Cut Pile Fabric

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    cut pile fabric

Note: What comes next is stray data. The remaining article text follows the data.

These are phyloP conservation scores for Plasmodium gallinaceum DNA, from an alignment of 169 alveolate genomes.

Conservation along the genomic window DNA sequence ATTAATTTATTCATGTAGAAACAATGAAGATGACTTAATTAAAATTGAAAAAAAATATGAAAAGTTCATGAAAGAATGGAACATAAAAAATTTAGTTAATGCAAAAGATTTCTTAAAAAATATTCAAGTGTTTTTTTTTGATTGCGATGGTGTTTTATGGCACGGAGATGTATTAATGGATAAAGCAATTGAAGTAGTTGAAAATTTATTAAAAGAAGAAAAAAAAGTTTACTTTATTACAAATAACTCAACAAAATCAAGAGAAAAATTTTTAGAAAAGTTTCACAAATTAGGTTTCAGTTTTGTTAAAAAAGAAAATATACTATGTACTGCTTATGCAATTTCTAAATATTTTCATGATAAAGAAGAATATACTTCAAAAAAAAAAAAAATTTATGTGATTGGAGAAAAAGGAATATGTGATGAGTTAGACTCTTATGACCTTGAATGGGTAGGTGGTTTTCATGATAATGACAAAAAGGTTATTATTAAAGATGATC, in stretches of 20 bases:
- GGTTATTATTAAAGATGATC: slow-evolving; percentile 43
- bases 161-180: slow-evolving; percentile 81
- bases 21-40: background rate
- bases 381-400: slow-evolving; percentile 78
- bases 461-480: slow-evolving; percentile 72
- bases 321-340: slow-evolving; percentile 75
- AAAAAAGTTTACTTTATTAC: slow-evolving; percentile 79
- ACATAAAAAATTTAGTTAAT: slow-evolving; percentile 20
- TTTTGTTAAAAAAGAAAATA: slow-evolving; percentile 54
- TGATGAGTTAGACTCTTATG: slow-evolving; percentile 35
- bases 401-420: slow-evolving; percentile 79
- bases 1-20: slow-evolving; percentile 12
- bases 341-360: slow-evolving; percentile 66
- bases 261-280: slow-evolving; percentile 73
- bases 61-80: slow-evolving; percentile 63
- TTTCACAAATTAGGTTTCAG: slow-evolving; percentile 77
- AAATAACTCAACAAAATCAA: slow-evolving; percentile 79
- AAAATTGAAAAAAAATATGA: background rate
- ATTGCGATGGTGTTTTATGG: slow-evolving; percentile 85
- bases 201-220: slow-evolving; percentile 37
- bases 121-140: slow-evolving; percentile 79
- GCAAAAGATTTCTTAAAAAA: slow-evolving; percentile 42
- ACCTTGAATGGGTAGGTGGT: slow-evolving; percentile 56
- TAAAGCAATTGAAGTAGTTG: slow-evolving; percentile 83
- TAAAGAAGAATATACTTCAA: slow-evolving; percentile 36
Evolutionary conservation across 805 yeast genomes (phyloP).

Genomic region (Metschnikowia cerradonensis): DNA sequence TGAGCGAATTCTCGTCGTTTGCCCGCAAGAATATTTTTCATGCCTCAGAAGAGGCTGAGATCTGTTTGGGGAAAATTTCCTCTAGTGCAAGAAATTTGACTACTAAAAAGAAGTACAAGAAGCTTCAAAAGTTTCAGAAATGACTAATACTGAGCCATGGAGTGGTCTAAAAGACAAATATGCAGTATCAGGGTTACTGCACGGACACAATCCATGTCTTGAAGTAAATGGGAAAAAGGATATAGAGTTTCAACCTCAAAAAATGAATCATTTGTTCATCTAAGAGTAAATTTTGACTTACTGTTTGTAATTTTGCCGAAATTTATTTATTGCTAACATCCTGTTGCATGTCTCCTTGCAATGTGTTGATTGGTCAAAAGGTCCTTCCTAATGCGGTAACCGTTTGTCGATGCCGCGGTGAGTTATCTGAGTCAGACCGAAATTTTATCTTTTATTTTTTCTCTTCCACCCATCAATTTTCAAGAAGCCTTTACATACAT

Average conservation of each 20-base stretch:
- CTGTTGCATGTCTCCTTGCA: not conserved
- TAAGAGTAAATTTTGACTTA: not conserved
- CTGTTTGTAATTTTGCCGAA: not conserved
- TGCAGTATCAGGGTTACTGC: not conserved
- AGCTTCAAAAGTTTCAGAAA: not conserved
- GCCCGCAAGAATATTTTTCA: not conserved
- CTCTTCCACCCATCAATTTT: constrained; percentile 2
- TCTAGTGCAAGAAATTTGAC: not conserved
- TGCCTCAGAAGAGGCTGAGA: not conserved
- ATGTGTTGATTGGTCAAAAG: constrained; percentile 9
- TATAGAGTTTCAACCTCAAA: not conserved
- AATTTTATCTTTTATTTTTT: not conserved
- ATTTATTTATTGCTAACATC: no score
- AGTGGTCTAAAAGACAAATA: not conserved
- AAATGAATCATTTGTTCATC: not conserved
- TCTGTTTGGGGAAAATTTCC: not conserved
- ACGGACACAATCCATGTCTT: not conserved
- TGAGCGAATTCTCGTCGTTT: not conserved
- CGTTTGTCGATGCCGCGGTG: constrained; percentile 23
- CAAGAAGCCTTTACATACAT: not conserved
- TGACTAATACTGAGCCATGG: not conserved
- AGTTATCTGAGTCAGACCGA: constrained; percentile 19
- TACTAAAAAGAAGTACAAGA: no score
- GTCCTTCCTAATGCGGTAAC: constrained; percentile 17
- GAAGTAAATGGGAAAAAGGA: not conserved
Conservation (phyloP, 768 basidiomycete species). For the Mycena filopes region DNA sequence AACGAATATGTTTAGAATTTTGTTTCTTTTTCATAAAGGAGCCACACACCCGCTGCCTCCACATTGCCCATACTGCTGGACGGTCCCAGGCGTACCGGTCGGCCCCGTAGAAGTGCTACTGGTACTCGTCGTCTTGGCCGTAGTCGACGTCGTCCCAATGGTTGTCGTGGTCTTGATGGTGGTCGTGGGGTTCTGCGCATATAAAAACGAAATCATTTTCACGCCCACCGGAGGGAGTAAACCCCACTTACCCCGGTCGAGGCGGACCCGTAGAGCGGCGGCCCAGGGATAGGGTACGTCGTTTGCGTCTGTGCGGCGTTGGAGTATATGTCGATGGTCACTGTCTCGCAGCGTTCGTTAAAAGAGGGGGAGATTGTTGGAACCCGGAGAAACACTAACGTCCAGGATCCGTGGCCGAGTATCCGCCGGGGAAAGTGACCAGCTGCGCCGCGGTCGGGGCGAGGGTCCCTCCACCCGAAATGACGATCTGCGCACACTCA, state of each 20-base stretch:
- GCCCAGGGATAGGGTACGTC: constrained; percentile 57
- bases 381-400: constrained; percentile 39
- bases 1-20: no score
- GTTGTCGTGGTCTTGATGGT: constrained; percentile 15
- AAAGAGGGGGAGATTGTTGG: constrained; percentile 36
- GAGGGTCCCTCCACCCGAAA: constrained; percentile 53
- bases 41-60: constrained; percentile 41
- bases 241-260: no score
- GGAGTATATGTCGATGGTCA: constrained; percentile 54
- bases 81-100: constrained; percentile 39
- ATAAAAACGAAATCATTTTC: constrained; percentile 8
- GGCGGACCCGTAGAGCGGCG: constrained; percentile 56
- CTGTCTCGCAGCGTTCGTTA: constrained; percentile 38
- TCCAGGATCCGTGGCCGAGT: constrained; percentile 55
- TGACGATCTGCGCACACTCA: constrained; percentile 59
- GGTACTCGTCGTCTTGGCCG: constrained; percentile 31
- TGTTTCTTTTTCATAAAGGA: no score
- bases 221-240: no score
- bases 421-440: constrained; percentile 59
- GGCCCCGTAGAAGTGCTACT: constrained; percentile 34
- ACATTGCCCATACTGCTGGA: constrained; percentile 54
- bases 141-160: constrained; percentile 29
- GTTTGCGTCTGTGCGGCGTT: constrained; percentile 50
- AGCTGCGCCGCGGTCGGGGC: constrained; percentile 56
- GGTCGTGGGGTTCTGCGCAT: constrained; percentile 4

The characteristic of cut pile fabric is the tufts or loops of fibers or yarns erected from the base fabric and then cut with a machine. Cut pile fabrics exist in many forms, such as velvet, terry towel, chenille and the most common cut pile fabric carpet. They can be manufactured by many processes including tufting, knitting, knotting, flocking and non-woven fabrics. It is believed that velvet fabrics existed as early as 2000 BC. The most common type of velvet is cut pile woven fabric, which is widely used in apparel and home decoration applications. The pile is made from another set of warp yarns used in the weaving process. There are several production methods. One method is to perform wire weaving by inserting the wire into a shed formed by warp yarns used for warp yarns. After the metal filaments are drawn out, the pile warp yarns will form yarn loops on the surface of the fabric. The piles can be left as ring piles or cut into cut piles. In terry fabrics, loops are formed on both sides of the fabric. Another method of producing pile fabrics is face-to-face knitting, where a double-layer fabric is on top of another layer, made with vertical links provided by an additional set of warp yarns. The connected warp yarns are then cut to produce velvet piles. Obviously, cut pile fabric can only be made in this way. It can also be produced by weaving or even non-woven fabrics.